Friday, October 24, 2008

So what do we call them now?

Apparently those folks who insist that Matthew and Jonathan are not identical might just be right.
Maybe not now.
But they might be right someday.
Scientists have known for years that identical twins can differ in their expression of genes due to environmental influences, such as diet. But it was always assumed that the basic DNA--the genetic framework--was precisely the same.
A recent study of 19 sets of adult identical twins has throw them for a loop.
The study, conducted by geneticist Carl Bruder of the University of Alabama, found slight differences in DNA sequences in some sets. In one set of identicals in Bruder's study, a genetic variation indicated the risk of leukemia in one twin. That particular twin did, indeed, suffer from the disease.
You see, all of us are supposed to inherit a copy of each gene from each parent, but sometimes, something happens that causes us to have too many or too few. Scientists believe those variations might put us at risk for certain diseases such as AIDS, leukemia, autism or lupus. These differences are called copy number variations and they were just discovered a few years ago.
Previously, the assumption was that if any of these variations were found in one identical twin, they would be found in the other because the twins come from the same egg and share exactly the same DNA.
This study throws that theory out the window.
What remains a mystery, however, is whether these variations occur in utero or as we age. Bruder suspects they come with age. Regardless, his findings mean studies of identical twins could be valuable in figuring out which genes are linked with certain diseases.
But the study raises an even more pressing question: if identicals are not truly identical, what do we call them now? Almost identical? Mostly identical? Sort of identical? Same-egg children?
Will I someday have to admit that those annoying people who stop me in the mall for the sole purpose of informing me that my twins are not identical simply because one has less fat in his cheeks are right?
The implications are frightening.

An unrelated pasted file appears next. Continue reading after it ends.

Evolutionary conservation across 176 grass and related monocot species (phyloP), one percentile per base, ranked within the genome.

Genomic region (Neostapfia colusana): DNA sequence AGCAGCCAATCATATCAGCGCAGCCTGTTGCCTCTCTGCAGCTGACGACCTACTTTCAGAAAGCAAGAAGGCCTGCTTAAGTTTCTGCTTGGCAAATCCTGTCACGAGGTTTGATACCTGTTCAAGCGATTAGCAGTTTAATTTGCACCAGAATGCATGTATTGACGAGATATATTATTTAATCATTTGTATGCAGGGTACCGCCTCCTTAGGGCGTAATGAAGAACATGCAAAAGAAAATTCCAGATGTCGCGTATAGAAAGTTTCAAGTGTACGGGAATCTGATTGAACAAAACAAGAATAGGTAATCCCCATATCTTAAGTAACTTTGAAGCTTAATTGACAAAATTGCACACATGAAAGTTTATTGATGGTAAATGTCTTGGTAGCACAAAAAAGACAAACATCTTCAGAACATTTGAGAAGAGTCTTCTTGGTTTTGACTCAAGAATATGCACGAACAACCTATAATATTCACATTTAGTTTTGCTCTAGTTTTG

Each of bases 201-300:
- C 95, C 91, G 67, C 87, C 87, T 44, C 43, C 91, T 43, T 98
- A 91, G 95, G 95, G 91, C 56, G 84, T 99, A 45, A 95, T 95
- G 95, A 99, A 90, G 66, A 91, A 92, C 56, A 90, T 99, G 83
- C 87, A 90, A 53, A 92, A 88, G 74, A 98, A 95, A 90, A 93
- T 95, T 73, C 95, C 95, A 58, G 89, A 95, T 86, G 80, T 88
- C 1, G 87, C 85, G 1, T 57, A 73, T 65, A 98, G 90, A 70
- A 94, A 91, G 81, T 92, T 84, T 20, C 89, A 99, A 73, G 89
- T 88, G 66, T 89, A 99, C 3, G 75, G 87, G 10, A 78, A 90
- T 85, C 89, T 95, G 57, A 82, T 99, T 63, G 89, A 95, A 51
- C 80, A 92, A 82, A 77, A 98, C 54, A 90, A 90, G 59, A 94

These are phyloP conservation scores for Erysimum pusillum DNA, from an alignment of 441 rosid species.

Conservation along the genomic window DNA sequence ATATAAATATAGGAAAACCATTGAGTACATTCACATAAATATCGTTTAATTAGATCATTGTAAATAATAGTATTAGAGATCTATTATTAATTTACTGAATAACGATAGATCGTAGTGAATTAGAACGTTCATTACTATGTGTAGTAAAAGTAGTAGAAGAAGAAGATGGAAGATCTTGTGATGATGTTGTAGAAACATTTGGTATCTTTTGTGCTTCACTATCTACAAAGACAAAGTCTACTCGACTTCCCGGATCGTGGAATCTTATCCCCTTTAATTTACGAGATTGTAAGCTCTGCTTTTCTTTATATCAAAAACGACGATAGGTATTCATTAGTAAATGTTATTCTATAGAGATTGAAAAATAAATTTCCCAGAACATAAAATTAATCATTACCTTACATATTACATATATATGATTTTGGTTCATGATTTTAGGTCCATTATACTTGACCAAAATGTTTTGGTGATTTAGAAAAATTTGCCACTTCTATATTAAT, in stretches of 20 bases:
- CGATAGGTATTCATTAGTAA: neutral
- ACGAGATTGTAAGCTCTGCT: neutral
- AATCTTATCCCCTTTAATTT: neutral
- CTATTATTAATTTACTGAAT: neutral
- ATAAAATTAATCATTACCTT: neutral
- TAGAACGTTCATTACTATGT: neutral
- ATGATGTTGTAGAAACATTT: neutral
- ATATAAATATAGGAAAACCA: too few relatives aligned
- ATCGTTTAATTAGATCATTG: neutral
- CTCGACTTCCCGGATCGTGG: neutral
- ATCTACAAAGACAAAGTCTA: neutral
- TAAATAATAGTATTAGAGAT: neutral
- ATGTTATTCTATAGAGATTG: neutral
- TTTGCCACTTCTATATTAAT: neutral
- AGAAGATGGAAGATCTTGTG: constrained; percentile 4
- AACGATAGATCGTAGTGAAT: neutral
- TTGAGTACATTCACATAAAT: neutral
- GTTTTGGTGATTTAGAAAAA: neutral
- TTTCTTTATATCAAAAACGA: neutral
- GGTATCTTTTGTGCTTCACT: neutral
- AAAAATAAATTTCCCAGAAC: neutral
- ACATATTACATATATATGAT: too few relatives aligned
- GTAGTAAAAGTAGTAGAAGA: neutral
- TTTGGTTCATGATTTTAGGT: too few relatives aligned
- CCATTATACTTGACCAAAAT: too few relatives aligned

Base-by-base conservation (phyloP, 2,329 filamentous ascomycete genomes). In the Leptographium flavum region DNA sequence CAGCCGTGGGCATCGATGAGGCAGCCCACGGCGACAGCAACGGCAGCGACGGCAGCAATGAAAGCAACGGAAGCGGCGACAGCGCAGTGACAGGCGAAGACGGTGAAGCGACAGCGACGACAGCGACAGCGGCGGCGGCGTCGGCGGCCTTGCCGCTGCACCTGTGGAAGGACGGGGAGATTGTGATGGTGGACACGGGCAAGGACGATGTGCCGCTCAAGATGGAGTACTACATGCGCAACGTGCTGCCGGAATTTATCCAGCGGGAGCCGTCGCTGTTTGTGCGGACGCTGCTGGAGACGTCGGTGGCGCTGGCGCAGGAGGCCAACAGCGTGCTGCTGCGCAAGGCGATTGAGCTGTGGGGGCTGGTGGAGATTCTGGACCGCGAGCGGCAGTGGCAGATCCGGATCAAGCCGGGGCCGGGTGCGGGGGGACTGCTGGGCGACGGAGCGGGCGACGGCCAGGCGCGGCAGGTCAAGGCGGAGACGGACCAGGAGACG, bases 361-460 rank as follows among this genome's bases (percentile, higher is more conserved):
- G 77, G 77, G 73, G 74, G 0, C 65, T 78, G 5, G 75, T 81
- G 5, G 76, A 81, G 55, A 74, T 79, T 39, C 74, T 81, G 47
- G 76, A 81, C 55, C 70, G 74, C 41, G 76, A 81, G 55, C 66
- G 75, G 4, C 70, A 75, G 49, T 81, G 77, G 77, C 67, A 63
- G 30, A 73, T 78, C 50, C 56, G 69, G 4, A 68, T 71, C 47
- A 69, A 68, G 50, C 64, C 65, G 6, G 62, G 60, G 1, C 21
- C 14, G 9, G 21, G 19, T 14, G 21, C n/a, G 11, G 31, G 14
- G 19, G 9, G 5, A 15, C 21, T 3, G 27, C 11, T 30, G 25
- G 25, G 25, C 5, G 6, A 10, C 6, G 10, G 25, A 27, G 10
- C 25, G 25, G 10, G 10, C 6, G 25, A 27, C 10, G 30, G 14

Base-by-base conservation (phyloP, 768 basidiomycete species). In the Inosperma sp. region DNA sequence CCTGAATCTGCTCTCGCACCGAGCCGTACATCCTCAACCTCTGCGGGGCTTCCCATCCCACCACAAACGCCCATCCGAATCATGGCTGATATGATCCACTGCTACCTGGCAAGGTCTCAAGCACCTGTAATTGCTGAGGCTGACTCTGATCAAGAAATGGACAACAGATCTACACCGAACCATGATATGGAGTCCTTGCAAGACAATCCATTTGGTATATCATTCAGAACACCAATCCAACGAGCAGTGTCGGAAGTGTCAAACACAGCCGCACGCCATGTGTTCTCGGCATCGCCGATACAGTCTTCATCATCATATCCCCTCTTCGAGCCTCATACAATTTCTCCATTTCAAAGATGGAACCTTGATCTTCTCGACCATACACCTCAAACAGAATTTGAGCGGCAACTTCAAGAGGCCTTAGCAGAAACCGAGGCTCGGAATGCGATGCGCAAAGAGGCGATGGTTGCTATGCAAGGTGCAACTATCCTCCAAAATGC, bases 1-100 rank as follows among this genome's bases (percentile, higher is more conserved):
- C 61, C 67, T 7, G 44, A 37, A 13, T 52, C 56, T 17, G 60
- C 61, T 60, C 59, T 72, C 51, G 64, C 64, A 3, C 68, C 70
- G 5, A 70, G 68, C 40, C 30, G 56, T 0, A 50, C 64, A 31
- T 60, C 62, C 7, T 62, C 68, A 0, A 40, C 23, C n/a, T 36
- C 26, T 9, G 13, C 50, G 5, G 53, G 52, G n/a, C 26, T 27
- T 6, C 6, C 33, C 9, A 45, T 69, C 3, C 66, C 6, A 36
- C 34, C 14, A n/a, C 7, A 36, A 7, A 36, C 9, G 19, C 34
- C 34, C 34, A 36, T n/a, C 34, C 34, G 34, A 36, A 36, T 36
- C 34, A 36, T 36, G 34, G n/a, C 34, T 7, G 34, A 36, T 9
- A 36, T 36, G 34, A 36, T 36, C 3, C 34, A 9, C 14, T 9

Friday, October 17, 2008

No longer entirely identical

We can easily tell the boys apart now.

Jonathan and I spent two hours at Children's Hospital today. He broke his shin bone, a small fracture. The doctor said it is a common toddler injury. Orange seems to be his favorite color right now, so that's what he will wear for the next four weeks.

Matthew seems more affected by the cast than Jonathan. With no active playmate, his curiosity is in overdrive. Yesterday, he climbed on the dining room table, got stuck in a small space between the hutch and the wall and repeatedly tried to empty the silverware drawer.

He imitates his brother by crawling on the floor and dragging one foot along.

It's going to be a long four weeks.

Can you guess who this is?

Thursday, October 16, 2008

Accidental separation

I've mentioned before that Matthew and Jonathan have rarely been apart. They've made separate trips to the grocery store a few times, but, with two older kids and a husband who works a lot, I just haven't had the time or the energy to intentionally separate them.
According to the experts out there, we are doing everything wrong.
So last night and this morning should have been emotionally traumatic for them. They should have cried for each other. They should have been looking around corners seeking each other out. They should been calling each other's names.
They didn't.
Last night, just before bed, Jonathan was walking through the living room when he somehow took an odd step and fell. He screamed and screamed and couldn't put weight on his left leg. So off we went to the ER while Matthew stayed behind with dad.
X-rays revealed no fracture, but the doctor suspects injury to the soft tissue. We left Matthew behind again today to pick up the X-rays and stop by the pediatrician's office for a quick check of the circulation in the splinted leg. Tomorrow, Jonathan and I will spend an estimated two hours in the orthopedic unit at Children's Hospital, a 30-minute drive away.
There have been no sad good-byes and no overzealous reunions between Matthew and Jonathan. Neither had any trouble getting to sleep on his own last night. Neither seems annoyed or upset to have the other back in his midst.
Aside from logistical challenges presented by the splint, Matthew and Jonathan have fallen right back into their usual relationship patterns without missing a beat. They seem confident in their relationship.
Confident and secure.
So much for the experts.

Saturday, October 4, 2008

Wrestle-cuddle fest

It was about 7 a.m. and the boys had been up for an hour. I was putting shoes away in their room when Jonathan came in, begging to climb into Matthew's crib. As soon as Matthew heard the "squeak-squeak" of his brother's bouncing, he came running and reached up, signaling that he wanted to join his brother.
And so the wrestle-cuddle fest began.
This has become their new ritual, usually after nap time.
They meet in Matthew's crib and throw themselves down on the mattress. They cuddle, they wrestle, they laugh and, if I'm not watching them carefully, they sometimes lie on each other's heads. They also kick each other in the face and step on each other's tummies. All in fun, of course.
But today, there was a new development.
Today, for the first time, Matthew kissed Jonathan.
Right on the cheek.
Today, I smiled--inside and out.